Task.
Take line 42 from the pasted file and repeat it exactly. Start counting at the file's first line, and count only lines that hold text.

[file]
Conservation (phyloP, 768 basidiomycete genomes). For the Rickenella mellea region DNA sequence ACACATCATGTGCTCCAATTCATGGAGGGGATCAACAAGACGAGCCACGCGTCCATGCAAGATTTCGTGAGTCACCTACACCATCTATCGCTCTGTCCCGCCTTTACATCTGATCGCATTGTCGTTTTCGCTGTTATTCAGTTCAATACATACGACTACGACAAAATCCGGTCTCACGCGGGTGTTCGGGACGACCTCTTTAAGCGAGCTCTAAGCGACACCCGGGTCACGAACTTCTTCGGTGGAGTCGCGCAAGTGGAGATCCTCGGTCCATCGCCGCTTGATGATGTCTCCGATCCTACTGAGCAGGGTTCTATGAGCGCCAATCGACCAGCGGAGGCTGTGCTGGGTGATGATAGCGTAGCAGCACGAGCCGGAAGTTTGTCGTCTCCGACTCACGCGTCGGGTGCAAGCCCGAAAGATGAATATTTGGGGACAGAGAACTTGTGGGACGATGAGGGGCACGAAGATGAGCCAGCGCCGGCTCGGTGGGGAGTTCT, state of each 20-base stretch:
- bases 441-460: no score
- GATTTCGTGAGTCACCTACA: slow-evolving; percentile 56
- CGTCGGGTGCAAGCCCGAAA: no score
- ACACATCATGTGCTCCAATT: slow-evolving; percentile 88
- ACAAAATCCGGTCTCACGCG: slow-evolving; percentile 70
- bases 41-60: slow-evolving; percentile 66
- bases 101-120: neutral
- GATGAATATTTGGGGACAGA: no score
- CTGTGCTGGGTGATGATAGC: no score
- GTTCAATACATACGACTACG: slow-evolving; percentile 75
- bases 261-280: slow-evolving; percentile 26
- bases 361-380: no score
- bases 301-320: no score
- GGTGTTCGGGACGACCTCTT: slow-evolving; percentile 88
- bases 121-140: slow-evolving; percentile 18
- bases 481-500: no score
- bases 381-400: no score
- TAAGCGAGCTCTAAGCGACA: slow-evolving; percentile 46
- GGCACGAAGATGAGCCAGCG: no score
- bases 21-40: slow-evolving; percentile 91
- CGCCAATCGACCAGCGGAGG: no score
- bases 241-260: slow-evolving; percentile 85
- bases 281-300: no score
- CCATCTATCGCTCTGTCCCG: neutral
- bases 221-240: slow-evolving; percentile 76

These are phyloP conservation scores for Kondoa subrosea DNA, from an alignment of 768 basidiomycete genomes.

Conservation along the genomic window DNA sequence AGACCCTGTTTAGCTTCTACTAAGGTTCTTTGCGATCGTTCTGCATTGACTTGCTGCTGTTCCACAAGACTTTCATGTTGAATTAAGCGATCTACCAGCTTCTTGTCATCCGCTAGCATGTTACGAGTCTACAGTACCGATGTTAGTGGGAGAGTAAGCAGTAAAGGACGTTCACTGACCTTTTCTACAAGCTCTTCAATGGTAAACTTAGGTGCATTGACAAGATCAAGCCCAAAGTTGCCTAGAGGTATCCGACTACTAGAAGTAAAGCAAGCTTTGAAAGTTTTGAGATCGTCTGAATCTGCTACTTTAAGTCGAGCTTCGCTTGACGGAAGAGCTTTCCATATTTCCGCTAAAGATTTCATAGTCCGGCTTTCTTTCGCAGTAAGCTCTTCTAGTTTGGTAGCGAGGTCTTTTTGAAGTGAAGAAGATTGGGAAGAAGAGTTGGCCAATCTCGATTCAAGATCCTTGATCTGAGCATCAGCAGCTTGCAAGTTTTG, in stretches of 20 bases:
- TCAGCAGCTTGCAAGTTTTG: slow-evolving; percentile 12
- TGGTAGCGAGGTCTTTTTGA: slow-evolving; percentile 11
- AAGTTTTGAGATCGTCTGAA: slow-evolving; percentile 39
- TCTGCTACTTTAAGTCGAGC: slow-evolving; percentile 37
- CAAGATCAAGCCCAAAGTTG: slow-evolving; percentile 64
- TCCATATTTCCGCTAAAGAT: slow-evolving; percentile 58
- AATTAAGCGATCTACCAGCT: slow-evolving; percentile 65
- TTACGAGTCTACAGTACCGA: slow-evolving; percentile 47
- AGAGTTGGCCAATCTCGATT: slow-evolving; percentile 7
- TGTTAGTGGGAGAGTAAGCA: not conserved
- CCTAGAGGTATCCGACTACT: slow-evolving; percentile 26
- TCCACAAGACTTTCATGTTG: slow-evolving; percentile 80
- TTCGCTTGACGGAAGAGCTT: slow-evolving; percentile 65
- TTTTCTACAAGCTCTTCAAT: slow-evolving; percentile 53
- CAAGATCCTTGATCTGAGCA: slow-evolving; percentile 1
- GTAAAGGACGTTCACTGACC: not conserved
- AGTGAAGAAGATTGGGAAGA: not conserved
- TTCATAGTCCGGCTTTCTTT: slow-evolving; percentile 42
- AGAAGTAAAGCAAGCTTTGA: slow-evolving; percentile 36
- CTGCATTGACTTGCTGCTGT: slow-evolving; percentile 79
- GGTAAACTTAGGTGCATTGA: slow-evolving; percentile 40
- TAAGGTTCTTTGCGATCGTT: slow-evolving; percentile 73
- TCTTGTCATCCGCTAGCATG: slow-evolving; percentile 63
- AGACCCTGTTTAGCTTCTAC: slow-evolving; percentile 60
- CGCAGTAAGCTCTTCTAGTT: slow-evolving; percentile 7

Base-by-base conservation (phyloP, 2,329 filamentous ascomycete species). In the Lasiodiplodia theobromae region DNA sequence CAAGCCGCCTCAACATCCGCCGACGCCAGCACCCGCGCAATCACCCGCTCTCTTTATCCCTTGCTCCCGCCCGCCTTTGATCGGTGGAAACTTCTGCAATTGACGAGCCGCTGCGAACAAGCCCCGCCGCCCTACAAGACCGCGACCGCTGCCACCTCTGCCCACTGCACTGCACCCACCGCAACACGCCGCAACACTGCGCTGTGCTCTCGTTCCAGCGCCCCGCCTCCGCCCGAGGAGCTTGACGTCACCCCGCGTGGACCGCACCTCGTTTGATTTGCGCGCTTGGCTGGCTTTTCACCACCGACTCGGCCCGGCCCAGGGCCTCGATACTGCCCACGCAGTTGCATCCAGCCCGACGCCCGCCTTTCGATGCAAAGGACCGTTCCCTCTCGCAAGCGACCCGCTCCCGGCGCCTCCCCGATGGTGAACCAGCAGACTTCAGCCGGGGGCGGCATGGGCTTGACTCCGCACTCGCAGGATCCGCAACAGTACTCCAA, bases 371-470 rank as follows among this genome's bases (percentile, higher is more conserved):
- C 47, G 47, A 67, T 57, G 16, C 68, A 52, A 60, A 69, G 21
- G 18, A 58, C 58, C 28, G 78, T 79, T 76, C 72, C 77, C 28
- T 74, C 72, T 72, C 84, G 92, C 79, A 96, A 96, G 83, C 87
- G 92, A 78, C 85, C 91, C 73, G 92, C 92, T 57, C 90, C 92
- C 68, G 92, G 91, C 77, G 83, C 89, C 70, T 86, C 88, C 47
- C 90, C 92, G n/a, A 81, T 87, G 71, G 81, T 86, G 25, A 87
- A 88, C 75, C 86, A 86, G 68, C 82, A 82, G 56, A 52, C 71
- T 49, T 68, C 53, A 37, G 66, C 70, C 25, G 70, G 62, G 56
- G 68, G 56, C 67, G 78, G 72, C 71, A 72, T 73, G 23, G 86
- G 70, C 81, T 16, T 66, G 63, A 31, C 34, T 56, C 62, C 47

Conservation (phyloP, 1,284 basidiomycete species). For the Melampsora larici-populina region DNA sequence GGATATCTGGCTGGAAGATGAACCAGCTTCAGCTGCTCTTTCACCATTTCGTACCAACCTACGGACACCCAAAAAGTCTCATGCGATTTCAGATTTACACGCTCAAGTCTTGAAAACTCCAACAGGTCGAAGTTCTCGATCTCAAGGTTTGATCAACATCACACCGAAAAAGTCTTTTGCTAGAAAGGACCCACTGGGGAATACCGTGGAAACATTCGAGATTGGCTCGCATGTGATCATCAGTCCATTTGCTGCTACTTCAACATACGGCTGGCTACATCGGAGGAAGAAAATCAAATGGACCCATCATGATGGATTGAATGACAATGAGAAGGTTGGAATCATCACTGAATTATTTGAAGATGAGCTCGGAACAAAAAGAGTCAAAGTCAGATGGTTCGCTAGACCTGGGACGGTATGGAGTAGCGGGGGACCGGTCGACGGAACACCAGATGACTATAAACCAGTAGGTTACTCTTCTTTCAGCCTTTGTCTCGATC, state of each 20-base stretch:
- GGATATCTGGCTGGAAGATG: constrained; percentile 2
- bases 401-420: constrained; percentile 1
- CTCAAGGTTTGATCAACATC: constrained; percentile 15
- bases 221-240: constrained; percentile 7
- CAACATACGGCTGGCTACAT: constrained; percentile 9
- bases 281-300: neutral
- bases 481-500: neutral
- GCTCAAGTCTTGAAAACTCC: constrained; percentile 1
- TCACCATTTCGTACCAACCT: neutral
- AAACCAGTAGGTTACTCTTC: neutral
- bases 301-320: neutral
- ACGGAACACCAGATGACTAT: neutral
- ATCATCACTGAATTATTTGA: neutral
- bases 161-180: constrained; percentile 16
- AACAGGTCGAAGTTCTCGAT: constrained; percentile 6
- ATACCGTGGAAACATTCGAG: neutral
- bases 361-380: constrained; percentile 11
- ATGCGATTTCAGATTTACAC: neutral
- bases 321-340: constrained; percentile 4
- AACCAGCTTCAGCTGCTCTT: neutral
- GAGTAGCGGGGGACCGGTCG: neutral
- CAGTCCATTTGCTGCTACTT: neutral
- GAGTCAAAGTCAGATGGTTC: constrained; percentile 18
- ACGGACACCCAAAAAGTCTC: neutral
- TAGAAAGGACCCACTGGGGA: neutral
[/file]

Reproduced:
- TTTTCTACAAGCTCTTCAAT: slow-evolving; percentile 53